Stream cleaner recovers tombstone
By: CJ Cassidy
By: CJ Cassidy
Butler County, MO - You normally find tombstones in a cemetery, so how did one end up in the middle of the Black River?
That's exactly authorities in Butler County want to know.
"I was shocked to see it. You just never know what you're going to find," Brenda Powell says.
As a member of the Black River Stream Team, Powell thought she'd dug up just about everything, as she helped clean up Missouri's waterways.
That is, until she came across a tombstone.
"At first when I saw it, I didn't know what it was. I thought it might be witchcraft or something," Powell says.
A closer look helps explain Powell's confusion.
Apart from the name Georgia Jordon, and a date, the tombstone also bears a star inside a circle etched on to it.
Adding to the mystery, the acronym F.A.T.A.L.
"It's a Masonic Order symbol of the female sect which is the Eastern Star and the lettering on it stands for "Fairest Among Thousands, Altogether Lovely," Deputy Butler County Coroner Joe Chapman says.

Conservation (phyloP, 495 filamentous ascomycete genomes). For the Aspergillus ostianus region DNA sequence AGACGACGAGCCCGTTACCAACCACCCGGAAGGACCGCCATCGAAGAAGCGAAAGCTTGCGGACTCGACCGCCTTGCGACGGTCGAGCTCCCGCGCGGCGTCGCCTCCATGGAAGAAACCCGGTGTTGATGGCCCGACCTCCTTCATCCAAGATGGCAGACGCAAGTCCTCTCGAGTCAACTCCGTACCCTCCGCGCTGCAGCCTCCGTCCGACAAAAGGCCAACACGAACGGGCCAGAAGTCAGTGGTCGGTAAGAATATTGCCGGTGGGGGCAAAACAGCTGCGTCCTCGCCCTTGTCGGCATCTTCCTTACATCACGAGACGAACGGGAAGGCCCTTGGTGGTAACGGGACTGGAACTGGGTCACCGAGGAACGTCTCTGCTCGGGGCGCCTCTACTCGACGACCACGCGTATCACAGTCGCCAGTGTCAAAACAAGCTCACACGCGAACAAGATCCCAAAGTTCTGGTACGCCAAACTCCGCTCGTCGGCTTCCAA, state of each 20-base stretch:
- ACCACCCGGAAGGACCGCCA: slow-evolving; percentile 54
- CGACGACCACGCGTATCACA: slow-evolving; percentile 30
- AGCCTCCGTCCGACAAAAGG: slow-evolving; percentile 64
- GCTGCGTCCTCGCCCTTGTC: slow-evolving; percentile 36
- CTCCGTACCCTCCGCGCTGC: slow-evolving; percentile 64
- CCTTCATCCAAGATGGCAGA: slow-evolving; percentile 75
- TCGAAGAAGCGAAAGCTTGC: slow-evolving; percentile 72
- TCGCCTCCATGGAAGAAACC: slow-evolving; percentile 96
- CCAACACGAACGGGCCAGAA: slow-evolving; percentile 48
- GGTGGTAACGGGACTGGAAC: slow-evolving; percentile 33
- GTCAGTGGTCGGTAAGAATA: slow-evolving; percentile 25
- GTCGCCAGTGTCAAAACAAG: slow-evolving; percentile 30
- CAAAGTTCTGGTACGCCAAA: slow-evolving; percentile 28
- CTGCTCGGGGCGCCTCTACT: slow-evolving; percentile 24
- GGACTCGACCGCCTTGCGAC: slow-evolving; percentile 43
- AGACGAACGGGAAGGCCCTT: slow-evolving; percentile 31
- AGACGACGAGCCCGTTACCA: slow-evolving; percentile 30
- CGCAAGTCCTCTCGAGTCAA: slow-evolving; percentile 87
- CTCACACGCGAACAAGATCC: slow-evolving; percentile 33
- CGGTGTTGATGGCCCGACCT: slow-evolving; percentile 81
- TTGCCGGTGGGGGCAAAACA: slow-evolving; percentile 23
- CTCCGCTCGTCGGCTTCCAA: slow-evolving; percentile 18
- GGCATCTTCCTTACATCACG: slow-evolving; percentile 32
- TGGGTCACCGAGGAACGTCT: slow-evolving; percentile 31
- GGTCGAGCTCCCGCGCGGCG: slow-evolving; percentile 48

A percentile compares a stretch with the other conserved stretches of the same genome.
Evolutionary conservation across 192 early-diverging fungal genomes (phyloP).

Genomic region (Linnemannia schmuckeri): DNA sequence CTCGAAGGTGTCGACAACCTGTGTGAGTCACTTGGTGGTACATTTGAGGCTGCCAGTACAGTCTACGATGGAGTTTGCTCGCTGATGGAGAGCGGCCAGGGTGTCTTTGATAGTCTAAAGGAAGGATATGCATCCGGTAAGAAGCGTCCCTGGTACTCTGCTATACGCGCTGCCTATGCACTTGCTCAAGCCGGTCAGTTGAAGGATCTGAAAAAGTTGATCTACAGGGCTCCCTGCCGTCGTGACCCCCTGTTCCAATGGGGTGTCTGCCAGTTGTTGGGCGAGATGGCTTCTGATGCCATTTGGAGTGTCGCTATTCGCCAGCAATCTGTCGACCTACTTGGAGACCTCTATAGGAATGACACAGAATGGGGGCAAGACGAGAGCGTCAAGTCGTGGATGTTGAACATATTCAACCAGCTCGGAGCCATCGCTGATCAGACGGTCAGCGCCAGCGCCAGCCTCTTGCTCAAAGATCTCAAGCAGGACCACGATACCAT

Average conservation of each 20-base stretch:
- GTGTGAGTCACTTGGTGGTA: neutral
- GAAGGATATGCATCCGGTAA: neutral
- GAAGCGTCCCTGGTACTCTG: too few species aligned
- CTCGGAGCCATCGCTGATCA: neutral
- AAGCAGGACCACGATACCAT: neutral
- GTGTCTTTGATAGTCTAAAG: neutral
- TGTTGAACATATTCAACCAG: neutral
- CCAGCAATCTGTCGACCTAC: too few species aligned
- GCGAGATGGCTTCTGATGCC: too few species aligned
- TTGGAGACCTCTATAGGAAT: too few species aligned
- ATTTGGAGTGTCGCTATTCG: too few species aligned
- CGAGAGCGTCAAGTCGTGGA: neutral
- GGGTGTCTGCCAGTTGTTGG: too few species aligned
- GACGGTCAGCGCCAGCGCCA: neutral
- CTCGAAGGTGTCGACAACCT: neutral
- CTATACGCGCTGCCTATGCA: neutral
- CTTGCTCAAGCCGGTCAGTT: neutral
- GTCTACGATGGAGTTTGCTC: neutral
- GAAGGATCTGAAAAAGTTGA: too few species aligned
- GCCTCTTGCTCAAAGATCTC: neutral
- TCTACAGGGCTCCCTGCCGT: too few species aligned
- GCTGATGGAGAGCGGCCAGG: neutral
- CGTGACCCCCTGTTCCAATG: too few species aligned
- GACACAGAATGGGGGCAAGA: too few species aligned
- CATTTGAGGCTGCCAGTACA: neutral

He's taken on the task of tracking down the history behind the stone.
So far he's discovered through the State Department of Records, Georgia Jordon was born on May 25th 1887, and buried in the Morocco Cemetery in Butler County; close to where the tombstone was found.
Interestingly enough, it appears Jordon died on May 25th, 62 years to the day she was born.
Now, Chapman hopes vandals aren't to blame for the stone turning up in the Black River, and shares Brenda Powell's desire to return the stone to it's rightful owners.
The Morocco Cemetery no longer has a caretaker, so authorities ask you to call the Butler County Coroner's Office if you have any information you think might help.